Madhusree Mukerjee, Writer
If it weren’t for Diya Roy, who gave this slender novel to me as a parting gift, I would likely never have picked up The Story of a Brief Marriage by Anuk Arudpragasam. I was riveted from the moment I started it, the language so simple, so natural, like the breathing it describes in so many different ways. The story is set in a war zone, and describes one day – is that all? – in the inner life of a boy, perhaps 16 or 17, at a refugee camp that is under periodic bombardment. I found myself reading the book in a packed Manhattan subway, unable to stop my tears from welling up, unable to stop reading. The book is exquisite, so delicately balanced at the edge that separates life and death, so tenderly exploring what it means to be alive when all around you is death, when at any moment you could die. It sets you inside the war zone, inside someone living in it, right through that carnage, dying if not in body then in spirit. In our times, when carnage is all around us, with Syria, Yemen, Iraq, Afghanistan, all bombed to bits, this is a vital book. Because it reminds us that every life is fragile and so utterly precious and beautiful and irretrievable. I haven’t read anything so powerful in years.
Habib Zohori, Writer and journalist
Like almost everyone else, I was bewildered by the recent wave of ultra-nationalism and tribalism, and the rise of anti-democratic and authoritarian figures across the globe from Modi in India to Duterte in the Philippines, and from Putin in Russia to Trump in the US. I wanted to get to the root of the everyday racism, misogyny and tribalism. Pankaj Mishra answers all the questions that I had in my mind by casting his gaze back to the 18th century before leading us to the present.
I have read a lot of fiction. Shantaram by far is one of my favorite novels of all time. Besides being a brilliant and engaging story, Shantaram, perhaps, is among the few books written by a Western author with the least prejudice and orientalism.
We are so overwhelmed by Western thoughts, philosophy, art, literature, political theory, etc that we totally forget that there are other civilisations, and men of wisdom and intellect whose ideas and writings have contributed to the building of big nations and shaping our modern world. In From the Ruins of Empire, Pankaj Mishra introduces us to thinkers whose ideas have shaped major economic and political powers like India, China, Japan, and the Muslim world.
Beena Sarwar, Journalist
It’s about a Syrian woman refugee, and a moving love story about hope and resilience. It is a book that humanises the refugees.
A book that was written in the 1990s but is still relevant. A beautiful and moving book.
A fictional spy thriller based on the life and death of Benazir Bhutto. It is a fast-paced page turner with an unexpected ending. Though at times it stretches our suspension of disbelief, and Bhutto supporters may cringe at it – I did too, at parts – I liked the way it takes off from one little point in history.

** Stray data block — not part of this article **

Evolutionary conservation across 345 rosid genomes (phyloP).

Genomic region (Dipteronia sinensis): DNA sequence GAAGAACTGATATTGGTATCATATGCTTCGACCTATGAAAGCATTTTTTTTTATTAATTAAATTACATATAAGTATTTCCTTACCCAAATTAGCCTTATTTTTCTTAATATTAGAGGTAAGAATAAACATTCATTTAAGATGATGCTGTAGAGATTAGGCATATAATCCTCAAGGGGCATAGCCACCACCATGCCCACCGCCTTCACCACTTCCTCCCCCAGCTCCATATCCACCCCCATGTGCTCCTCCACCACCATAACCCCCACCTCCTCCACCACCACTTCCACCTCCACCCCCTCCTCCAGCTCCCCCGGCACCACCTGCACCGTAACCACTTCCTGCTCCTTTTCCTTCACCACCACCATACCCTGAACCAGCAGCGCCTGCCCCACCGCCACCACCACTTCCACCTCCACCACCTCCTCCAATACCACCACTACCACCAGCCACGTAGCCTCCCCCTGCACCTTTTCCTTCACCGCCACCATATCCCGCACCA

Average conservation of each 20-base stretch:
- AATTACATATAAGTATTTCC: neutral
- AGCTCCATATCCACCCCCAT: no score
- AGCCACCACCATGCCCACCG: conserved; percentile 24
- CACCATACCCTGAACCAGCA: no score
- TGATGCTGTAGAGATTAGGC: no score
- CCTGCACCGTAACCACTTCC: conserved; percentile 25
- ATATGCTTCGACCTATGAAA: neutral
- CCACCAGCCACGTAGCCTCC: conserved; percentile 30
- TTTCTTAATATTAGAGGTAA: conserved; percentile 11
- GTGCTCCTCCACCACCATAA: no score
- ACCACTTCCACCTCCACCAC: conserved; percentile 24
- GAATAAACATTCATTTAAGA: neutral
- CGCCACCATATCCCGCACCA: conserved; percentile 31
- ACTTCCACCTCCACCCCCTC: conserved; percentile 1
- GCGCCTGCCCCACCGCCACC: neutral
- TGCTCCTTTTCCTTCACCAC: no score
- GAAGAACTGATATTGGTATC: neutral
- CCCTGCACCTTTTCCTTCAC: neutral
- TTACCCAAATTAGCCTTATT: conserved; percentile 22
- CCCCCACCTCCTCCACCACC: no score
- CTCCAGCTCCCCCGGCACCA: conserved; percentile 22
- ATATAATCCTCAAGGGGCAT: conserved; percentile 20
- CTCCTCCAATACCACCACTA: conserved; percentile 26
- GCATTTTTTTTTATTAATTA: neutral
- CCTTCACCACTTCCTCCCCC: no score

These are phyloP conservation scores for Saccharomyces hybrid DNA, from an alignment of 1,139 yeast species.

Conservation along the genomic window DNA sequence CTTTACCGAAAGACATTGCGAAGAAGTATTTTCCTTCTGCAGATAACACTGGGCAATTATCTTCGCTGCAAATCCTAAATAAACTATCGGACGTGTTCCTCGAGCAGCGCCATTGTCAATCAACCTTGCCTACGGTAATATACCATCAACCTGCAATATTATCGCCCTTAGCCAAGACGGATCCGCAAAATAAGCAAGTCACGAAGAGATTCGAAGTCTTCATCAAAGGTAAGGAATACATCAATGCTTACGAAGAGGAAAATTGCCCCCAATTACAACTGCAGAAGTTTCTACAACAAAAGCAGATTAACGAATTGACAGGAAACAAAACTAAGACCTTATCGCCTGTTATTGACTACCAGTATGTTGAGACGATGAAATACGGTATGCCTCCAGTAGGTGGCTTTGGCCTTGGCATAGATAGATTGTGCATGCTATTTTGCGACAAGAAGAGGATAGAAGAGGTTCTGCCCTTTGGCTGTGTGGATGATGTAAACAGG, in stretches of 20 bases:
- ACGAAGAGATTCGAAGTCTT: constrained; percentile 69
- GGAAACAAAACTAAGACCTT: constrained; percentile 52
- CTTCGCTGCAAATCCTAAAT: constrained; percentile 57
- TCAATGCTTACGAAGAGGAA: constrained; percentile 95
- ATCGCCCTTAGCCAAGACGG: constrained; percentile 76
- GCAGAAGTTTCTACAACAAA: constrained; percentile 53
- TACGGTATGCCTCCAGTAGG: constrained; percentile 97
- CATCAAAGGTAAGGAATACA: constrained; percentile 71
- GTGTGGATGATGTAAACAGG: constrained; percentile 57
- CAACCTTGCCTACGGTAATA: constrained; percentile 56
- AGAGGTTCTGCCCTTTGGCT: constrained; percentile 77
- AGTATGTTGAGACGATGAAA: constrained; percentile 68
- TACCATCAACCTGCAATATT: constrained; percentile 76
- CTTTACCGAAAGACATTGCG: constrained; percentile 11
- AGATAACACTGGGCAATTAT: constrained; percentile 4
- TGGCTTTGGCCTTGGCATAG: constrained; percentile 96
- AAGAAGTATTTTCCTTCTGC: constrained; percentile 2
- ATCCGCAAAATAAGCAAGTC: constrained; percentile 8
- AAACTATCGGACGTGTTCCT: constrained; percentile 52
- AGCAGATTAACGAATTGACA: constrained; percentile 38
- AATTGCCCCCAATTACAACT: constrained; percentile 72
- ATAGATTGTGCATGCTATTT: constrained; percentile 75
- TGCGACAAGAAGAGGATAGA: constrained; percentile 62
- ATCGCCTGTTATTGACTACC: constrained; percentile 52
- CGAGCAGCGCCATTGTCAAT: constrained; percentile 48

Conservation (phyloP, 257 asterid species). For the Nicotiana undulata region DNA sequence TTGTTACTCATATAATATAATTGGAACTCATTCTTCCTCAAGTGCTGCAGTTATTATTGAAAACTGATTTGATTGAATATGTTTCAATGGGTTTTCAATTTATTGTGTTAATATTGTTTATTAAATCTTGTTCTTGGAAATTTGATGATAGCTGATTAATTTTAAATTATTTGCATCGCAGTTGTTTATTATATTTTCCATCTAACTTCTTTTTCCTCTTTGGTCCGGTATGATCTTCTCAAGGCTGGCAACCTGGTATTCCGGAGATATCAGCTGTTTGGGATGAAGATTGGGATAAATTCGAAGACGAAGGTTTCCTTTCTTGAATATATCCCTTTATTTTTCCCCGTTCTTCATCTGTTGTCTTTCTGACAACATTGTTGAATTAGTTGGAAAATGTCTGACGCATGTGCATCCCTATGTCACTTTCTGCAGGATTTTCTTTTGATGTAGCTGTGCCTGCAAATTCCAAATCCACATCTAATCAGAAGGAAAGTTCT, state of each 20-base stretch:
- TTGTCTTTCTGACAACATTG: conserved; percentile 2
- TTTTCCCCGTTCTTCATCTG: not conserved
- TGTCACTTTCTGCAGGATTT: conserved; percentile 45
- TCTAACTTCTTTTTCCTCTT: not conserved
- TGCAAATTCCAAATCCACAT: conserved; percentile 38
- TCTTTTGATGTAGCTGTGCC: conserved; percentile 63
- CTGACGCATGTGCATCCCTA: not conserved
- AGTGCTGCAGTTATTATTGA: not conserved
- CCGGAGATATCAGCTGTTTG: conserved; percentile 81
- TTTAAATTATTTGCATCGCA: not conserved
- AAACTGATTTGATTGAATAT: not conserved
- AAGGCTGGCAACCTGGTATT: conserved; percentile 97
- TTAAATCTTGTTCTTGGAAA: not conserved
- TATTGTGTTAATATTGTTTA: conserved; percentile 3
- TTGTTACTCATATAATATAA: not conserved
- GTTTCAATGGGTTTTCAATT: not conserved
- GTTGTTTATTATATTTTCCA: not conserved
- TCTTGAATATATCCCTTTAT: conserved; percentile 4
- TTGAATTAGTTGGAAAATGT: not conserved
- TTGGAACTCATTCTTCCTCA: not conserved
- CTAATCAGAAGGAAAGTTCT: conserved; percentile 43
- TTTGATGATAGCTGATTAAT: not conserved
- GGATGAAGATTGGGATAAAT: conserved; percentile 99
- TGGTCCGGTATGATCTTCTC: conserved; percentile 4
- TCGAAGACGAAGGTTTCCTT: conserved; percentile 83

Daniel Bosley, Journalist
Francesca Borri came to the Maldives to research jihadists in 2016. Her subsequent book only just came out, and though I’ve not heard anyone talking about it over here in the Maldives, they really should be. Francesca has been living in Gaza and Syria for many years and just slipped effortlessly into the jihadi network here in a way I don’t think many others could; wide-eyed young jihadis were literally recognising her in the street and stopping to ask her advice on joining the Syrian civil war. All writers in the Maldives try and do the ‘other side of paradise’ thing, but rarely achieve results like this.
This book is one of the few attempts to write history based on an oceanic region, and helped provide me with a fantastic, and desperately needed, perspective for someone living on a small speck in the middle of the Indian Ocean. The Maldives is actually mentioned just four times in the entire book, and yet understanding the broader trends of the region’s history and subsequent culture enabled me to fill in many blanks in my understanding of the country in which I am living.
Being so geographically close to Sri Lanka, with friends and family travelling there so regularly, you would think that awareness of the Sri Lankan civil war arises naturally while living in the Maldives. Unfortunately, that isn’t really the case, and this was something I was able to rectify with this book, which takes you on a journey through the lives of those affected. Essential knowledge for anyone seeking to understand the conflict, and a great example to journalists of placing people at the heart of your stories.
Hari Sharma, Political scientist
A wonderfully readable book that helps understand the complex life and times of Gandhi. However much you read of Gandhi, there is more to read.
Borges brings books, writers, philosophers, history, literature and myths together with his vast insights and knowledge. Reading him makes one realise how incomplete we are.
One is always told that economics is about numbers and data, but this book challenges that dominant perception.
Salil Tripathi, Writer and journalist
The novel is dramatic, with a fast-paced plot that retells the story of Antigone, and is a thoughtful reflection on what constitutes citizenship, identity and belonging in our uncertain times. Shamsie’s earlier novels, too, have dealt with broader political questions, but this novel acquires a sense of urgency, given the Brexit crisis and Britain’s angst and failure about defining its role after the loss of an empire.
I also liked Anuradha Roy’s novel All The Lives We Never Lived, which has a feisty protagonist, Gayatri, who follows her heart, leaving a stable but boring marriage with a patronising husband. The story is told from the perspective of her son, who receives clues late in his life which might answer some of the mysteries of why his mother disappeared.